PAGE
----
women's history housekeeping

The Reason Female Scientists Do Housework

by Elaine Schwartz    •    Dec 9, 2013    •    1368 Views

Nobel laureate Carol W. Greider was doing the wash when her early morning call came from Stockholm.

A study from the Organization for Economic Cooperation and Development (OECD) compared unpaid household work in 29 countries. Predictably, they concluded that women do a lot more than men.

But, where do men do the most? Denmark. The least? India. Specifically, in Denmark, women devote an hour more per day than men to “household jobs.” In India, the difference is 5 hours.

Researchers from Ohio State concluded that, even with more women in the work force, during the past 15 years men have not done significantly more housework nor women less. In 1998, men clocked in at slightly more than 1 1/2 hours for time devoted to laundry, cooking, floors while the total dropped to 81 minutes in 2003.

Sadly, female scientists at our top universities face the same situation.

Looking at Stanford and other similar colleges, in a recent study researchers concluded that “partnered women scientists” do 54% of the cleaning, cooking, grocery shopping and laundry while men with a similar professional status are responsible for 28% of the household tasks. In addition, because men tend to do more of the yard work and other jobs that are more sporadic, their time descends to 4.7 hours a week.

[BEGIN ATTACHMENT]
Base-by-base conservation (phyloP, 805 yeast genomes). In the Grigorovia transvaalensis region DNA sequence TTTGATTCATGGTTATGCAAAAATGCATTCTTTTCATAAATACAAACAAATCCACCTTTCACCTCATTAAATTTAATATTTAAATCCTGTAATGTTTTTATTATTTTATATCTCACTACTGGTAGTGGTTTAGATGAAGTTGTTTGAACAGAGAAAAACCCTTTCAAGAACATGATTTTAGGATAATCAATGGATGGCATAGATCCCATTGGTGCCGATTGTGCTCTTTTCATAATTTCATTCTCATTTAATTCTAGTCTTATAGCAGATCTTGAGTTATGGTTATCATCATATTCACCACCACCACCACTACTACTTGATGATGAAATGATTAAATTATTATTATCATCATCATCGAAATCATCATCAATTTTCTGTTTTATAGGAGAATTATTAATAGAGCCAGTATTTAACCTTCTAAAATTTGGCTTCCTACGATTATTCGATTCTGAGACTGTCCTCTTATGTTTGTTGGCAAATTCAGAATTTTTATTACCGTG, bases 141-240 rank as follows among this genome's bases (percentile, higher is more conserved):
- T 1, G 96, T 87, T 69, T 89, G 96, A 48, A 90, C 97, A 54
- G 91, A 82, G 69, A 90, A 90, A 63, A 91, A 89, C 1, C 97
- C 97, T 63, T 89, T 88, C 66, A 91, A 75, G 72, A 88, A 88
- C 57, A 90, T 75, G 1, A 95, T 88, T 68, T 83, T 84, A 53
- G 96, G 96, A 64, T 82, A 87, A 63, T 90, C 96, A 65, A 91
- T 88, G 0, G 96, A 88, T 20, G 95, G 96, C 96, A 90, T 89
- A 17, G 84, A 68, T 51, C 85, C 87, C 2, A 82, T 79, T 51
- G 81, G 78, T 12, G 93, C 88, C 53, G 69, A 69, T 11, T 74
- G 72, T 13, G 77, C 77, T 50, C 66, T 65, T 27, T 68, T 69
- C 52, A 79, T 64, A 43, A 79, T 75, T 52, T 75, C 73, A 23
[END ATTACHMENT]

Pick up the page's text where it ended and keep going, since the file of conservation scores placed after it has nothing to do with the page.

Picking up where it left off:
The study even found that for the women scientists who had stay-at-home partners (only 13 out of 1222 respondents), still the females did more housework than men with a similar domestic situation.

Comparative Advantage and housework


And that takes us to why we should care. It is all about comparative advantage. 10 hours a week for women are added to the 60 hours they devote to their paid jobs–10 hours those women could be doing something more valuable. Meanwhile, the housework could be done by someone who has less of an opportunity cost–a husband?

Sources and Resources: The studies on household abound. With an international perspective, the 30 page OECD paper is excellent while this Australian paper instead focuses on “lifecourse transitions.” I especially appreciated, though the study (source of above graph) on female scientists and this NY Times article on Wall Street women with stay-at-home husbands.

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